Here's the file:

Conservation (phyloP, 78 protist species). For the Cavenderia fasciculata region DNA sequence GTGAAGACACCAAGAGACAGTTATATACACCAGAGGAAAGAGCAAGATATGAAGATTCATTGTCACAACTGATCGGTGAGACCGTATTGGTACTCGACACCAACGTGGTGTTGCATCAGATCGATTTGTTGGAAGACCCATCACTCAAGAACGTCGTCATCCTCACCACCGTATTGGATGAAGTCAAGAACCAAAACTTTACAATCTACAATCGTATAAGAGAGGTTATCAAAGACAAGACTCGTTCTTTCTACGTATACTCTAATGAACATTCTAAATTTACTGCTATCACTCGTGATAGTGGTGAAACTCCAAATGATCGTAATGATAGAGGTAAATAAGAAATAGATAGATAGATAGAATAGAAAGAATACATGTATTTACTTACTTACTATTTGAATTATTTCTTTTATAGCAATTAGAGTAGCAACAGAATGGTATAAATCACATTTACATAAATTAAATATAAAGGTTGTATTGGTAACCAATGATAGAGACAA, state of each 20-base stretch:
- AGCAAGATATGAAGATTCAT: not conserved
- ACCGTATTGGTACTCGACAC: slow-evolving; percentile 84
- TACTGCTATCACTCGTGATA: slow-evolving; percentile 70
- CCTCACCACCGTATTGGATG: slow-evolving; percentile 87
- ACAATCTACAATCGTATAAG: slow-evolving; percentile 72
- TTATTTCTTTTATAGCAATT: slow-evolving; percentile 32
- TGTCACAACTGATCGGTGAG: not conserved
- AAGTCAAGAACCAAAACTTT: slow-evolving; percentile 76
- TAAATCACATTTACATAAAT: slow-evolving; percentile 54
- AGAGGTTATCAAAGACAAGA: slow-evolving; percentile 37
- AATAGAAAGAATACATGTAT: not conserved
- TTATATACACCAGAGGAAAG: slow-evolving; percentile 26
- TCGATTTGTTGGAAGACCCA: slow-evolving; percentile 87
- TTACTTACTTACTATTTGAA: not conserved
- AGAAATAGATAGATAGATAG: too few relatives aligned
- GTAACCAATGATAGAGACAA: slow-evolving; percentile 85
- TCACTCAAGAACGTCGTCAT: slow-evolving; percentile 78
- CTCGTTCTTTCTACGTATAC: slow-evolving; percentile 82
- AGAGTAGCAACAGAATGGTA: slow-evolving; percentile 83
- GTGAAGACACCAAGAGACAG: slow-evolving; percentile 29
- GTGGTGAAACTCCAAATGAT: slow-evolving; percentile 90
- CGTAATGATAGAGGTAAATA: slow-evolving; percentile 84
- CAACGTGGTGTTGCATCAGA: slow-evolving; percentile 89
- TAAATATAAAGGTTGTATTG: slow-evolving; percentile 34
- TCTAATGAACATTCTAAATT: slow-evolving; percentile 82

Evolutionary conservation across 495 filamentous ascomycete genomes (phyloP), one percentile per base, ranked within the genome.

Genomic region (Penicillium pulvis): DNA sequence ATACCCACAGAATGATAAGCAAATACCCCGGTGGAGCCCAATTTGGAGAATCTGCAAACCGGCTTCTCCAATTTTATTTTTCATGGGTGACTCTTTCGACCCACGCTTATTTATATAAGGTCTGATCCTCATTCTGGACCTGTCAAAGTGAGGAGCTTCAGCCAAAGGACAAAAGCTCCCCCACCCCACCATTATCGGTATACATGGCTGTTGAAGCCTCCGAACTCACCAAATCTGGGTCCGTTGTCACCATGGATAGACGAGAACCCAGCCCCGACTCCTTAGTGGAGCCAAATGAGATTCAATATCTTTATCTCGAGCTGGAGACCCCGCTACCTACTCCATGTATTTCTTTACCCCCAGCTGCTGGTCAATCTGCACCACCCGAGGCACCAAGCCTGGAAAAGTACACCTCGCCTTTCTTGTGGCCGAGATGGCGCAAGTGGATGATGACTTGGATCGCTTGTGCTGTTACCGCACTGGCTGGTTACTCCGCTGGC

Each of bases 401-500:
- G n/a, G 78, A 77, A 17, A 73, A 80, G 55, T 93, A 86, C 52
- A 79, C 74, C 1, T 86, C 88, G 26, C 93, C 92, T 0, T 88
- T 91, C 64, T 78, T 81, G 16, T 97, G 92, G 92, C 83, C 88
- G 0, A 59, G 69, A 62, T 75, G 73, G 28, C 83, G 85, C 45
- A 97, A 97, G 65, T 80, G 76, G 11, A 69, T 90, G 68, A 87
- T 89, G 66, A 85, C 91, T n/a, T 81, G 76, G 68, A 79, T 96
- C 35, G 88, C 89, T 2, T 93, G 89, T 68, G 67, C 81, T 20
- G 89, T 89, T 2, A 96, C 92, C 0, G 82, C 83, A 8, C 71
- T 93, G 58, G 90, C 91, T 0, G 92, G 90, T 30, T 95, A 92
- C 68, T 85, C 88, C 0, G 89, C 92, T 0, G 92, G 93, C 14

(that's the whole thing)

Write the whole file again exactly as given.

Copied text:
Conservation (phyloP, 78 protist species). For the Cavenderia fasciculata region DNA sequence GTGAAGACACCAAGAGACAGTTATATACACCAGAGGAAAGAGCAAGATATGAAGATTCATTGTCACAACTGATCGGTGAGACCGTATTGGTACTCGACACCAACGTGGTGTTGCATCAGATCGATTTGTTGGAAGACCCATCACTCAAGAACGTCGTCATCCTCACCACCGTATTGGATGAAGTCAAGAACCAAAACTTTACAATCTACAATCGTATAAGAGAGGTTATCAAAGACAAGACTCGTTCTTTCTACGTATACTCTAATGAACATTCTAAATTTACTGCTATCACTCGTGATAGTGGTGAAACTCCAAATGATCGTAATGATAGAGGTAAATAAGAAATAGATAGATAGATAGAATAGAAAGAATACATGTATTTACTTACTTACTATTTGAATTATTTCTTTTATAGCAATTAGAGTAGCAACAGAATGGTATAAATCACATTTACATAAATTAAATATAAAGGTTGTATTGGTAACCAATGATAGAGACAA, state of each 20-base stretch:
- AGCAAGATATGAAGATTCAT: not conserved
- ACCGTATTGGTACTCGACAC: slow-evolving; percentile 84
- TACTGCTATCACTCGTGATA: slow-evolving; percentile 70
- CCTCACCACCGTATTGGATG: slow-evolving; percentile 87
- ACAATCTACAATCGTATAAG: slow-evolving; percentile 72
- TTATTTCTTTTATAGCAATT: slow-evolving; percentile 32
- TGTCACAACTGATCGGTGAG: not conserved
- AAGTCAAGAACCAAAACTTT: slow-evolving; percentile 76
- TAAATCACATTTACATAAAT: slow-evolving; percentile 54
- AGAGGTTATCAAAGACAAGA: slow-evolving; percentile 37
- AATAGAAAGAATACATGTAT: not conserved
- TTATATACACCAGAGGAAAG: slow-evolving; percentile 26
- TCGATTTGTTGGAAGACCCA: slow-evolving; percentile 87
- TTACTTACTTACTATTTGAA: not conserved
- AGAAATAGATAGATAGATAG: too few relatives aligned
- GTAACCAATGATAGAGACAA: slow-evolving; percentile 85
- TCACTCAAGAACGTCGTCAT: slow-evolving; percentile 78
- CTCGTTCTTTCTACGTATAC: slow-evolving; percentile 82
- AGAGTAGCAACAGAATGGTA: slow-evolving; percentile 83
- GTGAAGACACCAAGAGACAG: slow-evolving; percentile 29
- GTGGTGAAACTCCAAATGAT: slow-evolving; percentile 90
- CGTAATGATAGAGGTAAATA: slow-evolving; percentile 84
- CAACGTGGTGTTGCATCAGA: slow-evolving; percentile 89
- TAAATATAAAGGTTGTATTG: slow-evolving; percentile 34
- TCTAATGAACATTCTAAATT: slow-evolving; percentile 82

Evolutionary conservation across 495 filamentous ascomycete genomes (phyloP), one percentile per base, ranked within the genome.

Genomic region (Penicillium pulvis): DNA sequence ATACCCACAGAATGATAAGCAAATACCCCGGTGGAGCCCAATTTGGAGAATCTGCAAACCGGCTTCTCCAATTTTATTTTTCATGGGTGACTCTTTCGACCCACGCTTATTTATATAAGGTCTGATCCTCATTCTGGACCTGTCAAAGTGAGGAGCTTCAGCCAAAGGACAAAAGCTCCCCCACCCCACCATTATCGGTATACATGGCTGTTGAAGCCTCCGAACTCACCAAATCTGGGTCCGTTGTCACCATGGATAGACGAGAACCCAGCCCCGACTCCTTAGTGGAGCCAAATGAGATTCAATATCTTTATCTCGAGCTGGAGACCCCGCTACCTACTCCATGTATTTCTTTACCCCCAGCTGCTGGTCAATCTGCACCACCCGAGGCACCAAGCCTGGAAAAGTACACCTCGCCTTTCTTGTGGCCGAGATGGCGCAAGTGGATGATGACTTGGATCGCTTGTGCTGTTACCGCACTGGCTGGTTACTCCGCTGGC

Each of bases 401-500:
- G n/a, G 78, A 77, A 17, A 73, A 80, G 55, T 93, A 86, C 52
- A 79, C 74, C 1, T 86, C 88, G 26, C 93, C 92, T 0, T 88
- T 91, C 64, T 78, T 81, G 16, T 97, G 92, G 92, C 83, C 88
- G 0, A 59, G 69, A 62, T 75, G 73, G 28, C 83, G 85, C 45
- A 97, A 97, G 65, T 80, G 76, G 11, A 69, T 90, G 68, A 87
- T 89, G 66, A 85, C 91, T n/a, T 81, G 76, G 68, A 79, T 96
- C 35, G 88, C 89, T 2, T 93, G 89, T 68, G 67, C 81, T 20
- G 89, T 89, T 2, A 96, C 92, C 0, G 82, C 83, A 8, C 71
- T 93, G 58, G 90, C 91, T 0, G 92, G 90, T 30, T 95, A 92
- C 68, T 85, C 88, C 0, G 89, C 92, T 0, G 92, G 93, C 14